Vietnam Table of Contents
It is a fundamental tenet of any Marxist-Leninist system that the communist party must dominate the system's military. Lenin, it is said, coined the slogan, "the party controls the gun," reflecting a deep and abiding fear that political power can be lost to the armed forces.
The party's relationship with PAVN in Vietnam is one of neither coercion nor repression. Instead, the VCP and the armed forces are integrated and mutually dependent. Control is exercised by means of parallel military and party hierarchies that are both part of the overall political system. These parallel hierarchies may best be depicted by two pyramids: the VCP organization within PAVN, represented by the smaller pyramid, enclosed within the organization of the armed forces, represented by the larger pyramid. These two hierarchical pyramids may also be divided horizontally into levels of command. At each level, from the Ministry of National Defense to the infantry company, there is a military command structure and a corresponding party apparatus consisting of a political officer and party committee. VCP control of the military thus is not from the outside, but from within.
PAVN and the VCP worked together harmoniously over the years, more so perhaps than their counterpart institutions in China or the Soviet Union. Party-military relations in the early days of the First Indochina War were clear and unequivocal. Indochinese patriots faced a highly visible, commonly hated enemy, and the single goal that united all--to expel the French--was something each could understand and approve. Party representatives led the cause because they seemed to possess an inherent superiority. Young Viet Minh recruits, mostly from the villages, willingly deferred to the well-traveled, more experienced, better educated party cadres, who understood the complicated relationship between war and politics and always seemed to know what to do. Eventually, however, these perceptions changed, and by the 1980s the unquestioned acceptance of VCP superiority by the PAVN rank and file had dissipated. In its place there emerged a growing ambivalence fueled by resentment, not only of the party's postwar failures, but also of the privileged status enjoyed by party cadres and the party's exclusive authority over both the military leadership in place and the manpower pool from which future officers were drawn. To some degree the PAVN high command shared this ambivalence, but senior PAVN leaders were in a difficult position. Although permitted to exercise great influence within the party, preservation of their privileged status at times required them to put party interests over those of the armed forces. In the postwar years, relations with the party increasingly placed a severe strain on the high command. Factionalism, however, a condition that existed both within the ranks of PAVN's military leadership and within PAVN's party apparat, apparently did not create a problem between the two.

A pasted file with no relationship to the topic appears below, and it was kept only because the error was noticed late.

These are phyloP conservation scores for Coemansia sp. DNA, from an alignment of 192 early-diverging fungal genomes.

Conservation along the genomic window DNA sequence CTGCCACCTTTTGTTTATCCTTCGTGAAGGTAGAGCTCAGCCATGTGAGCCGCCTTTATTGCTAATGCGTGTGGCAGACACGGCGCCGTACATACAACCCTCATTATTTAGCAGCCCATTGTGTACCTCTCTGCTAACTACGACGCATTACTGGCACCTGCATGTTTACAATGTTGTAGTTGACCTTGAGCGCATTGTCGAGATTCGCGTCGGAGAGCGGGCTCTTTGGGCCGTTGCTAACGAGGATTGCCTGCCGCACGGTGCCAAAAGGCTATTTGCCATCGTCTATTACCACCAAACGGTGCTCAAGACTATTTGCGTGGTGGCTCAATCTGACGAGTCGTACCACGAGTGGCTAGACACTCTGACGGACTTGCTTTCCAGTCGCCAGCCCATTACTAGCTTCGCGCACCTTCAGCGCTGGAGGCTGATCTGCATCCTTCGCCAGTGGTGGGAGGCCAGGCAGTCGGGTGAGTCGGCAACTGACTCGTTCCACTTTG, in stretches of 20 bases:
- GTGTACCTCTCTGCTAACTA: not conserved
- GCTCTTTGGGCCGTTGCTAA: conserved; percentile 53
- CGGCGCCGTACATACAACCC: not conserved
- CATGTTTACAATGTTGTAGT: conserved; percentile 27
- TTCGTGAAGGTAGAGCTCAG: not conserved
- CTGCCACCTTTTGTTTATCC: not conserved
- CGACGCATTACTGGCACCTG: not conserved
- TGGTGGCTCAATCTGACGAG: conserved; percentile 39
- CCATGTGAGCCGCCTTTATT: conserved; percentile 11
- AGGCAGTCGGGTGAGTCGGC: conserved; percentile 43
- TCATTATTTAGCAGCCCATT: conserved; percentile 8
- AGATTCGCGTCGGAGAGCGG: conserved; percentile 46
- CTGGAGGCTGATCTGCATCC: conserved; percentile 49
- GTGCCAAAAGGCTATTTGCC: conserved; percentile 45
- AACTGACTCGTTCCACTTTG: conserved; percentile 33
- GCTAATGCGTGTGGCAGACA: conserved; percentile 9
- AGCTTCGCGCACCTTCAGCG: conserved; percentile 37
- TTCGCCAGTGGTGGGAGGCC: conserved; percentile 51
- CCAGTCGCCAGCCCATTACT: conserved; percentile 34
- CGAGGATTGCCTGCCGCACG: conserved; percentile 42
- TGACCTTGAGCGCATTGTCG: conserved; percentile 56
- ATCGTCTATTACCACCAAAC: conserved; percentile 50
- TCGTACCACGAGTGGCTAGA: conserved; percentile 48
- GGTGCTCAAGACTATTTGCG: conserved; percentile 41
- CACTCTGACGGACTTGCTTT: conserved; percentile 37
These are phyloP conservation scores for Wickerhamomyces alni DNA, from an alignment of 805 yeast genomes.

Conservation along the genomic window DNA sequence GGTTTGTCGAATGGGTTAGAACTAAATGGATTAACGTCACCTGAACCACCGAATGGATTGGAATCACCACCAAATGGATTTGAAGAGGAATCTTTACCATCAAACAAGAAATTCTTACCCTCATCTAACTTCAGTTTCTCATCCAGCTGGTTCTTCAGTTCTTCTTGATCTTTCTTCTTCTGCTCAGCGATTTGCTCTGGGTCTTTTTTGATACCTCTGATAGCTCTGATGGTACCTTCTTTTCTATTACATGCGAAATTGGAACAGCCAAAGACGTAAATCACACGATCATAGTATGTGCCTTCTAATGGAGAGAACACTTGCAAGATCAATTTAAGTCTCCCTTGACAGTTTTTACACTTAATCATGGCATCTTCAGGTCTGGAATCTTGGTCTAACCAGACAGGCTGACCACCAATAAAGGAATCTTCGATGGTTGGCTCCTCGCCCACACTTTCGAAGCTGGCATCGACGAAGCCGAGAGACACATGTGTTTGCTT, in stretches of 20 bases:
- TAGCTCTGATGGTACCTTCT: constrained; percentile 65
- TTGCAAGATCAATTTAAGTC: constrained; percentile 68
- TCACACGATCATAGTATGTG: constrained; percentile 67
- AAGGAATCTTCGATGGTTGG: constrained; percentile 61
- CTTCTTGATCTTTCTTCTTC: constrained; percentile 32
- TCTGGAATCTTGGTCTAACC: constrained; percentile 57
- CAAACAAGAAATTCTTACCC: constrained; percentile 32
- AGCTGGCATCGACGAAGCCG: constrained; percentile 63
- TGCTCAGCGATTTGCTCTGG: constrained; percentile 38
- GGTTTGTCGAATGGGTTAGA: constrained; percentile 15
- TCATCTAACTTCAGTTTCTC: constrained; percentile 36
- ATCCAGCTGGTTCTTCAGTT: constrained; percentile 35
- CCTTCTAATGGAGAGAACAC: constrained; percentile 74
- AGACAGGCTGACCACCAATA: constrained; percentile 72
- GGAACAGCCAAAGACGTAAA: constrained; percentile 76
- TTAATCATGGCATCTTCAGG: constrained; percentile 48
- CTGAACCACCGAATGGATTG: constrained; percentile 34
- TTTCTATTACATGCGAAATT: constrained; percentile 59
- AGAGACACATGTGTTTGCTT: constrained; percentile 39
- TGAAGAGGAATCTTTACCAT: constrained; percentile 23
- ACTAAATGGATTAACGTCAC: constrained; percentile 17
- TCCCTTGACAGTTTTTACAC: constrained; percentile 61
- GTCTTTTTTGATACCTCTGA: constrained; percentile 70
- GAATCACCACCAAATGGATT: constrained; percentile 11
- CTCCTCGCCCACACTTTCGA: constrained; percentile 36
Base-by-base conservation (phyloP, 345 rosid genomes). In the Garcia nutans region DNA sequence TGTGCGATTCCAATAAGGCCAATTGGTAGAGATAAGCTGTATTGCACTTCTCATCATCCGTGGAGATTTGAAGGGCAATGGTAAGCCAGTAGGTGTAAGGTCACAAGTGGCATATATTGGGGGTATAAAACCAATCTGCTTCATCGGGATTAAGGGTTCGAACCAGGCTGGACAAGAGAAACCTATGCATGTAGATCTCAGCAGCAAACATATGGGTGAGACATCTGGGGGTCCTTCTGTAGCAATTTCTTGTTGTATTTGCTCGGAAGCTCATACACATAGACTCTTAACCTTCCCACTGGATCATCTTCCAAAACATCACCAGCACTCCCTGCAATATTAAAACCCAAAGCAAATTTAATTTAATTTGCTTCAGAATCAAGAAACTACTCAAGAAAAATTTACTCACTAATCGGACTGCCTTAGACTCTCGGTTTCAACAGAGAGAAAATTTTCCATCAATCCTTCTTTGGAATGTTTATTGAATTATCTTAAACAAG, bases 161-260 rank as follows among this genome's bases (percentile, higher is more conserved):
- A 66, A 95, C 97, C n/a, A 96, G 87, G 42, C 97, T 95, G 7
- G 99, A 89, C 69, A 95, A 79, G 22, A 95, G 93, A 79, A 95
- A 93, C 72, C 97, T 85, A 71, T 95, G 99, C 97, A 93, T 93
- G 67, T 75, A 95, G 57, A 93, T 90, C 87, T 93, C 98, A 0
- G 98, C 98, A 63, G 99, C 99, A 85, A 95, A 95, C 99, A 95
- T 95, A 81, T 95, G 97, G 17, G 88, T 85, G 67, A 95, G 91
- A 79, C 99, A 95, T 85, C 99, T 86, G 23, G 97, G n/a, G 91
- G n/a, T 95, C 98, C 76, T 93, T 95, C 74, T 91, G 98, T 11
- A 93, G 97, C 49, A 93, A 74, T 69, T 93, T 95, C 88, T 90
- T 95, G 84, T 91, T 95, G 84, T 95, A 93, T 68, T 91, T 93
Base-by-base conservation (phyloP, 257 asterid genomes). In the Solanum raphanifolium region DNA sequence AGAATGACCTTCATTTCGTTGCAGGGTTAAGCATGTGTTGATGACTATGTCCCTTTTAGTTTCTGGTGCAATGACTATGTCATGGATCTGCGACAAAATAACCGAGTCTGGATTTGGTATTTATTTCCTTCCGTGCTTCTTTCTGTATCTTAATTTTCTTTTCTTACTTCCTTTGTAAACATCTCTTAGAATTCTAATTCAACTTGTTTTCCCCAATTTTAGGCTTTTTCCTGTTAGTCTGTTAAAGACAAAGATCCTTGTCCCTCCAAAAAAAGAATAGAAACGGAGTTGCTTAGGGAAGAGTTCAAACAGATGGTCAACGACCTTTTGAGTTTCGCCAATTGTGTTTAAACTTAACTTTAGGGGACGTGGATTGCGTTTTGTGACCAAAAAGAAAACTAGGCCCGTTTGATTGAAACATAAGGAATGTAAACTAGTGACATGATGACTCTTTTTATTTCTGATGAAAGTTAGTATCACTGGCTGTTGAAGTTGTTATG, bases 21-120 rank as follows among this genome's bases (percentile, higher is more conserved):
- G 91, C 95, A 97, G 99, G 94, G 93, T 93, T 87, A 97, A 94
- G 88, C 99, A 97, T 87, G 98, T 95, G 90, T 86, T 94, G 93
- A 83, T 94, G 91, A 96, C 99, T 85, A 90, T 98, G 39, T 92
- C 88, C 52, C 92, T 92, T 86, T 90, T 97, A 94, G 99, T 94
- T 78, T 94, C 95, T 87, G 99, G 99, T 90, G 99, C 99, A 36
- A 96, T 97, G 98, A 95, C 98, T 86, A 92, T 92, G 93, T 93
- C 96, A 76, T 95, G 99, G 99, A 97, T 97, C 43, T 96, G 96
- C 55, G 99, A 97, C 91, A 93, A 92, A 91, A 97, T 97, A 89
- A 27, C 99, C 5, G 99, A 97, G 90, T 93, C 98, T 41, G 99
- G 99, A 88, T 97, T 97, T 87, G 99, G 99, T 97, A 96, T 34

Data as of December 1987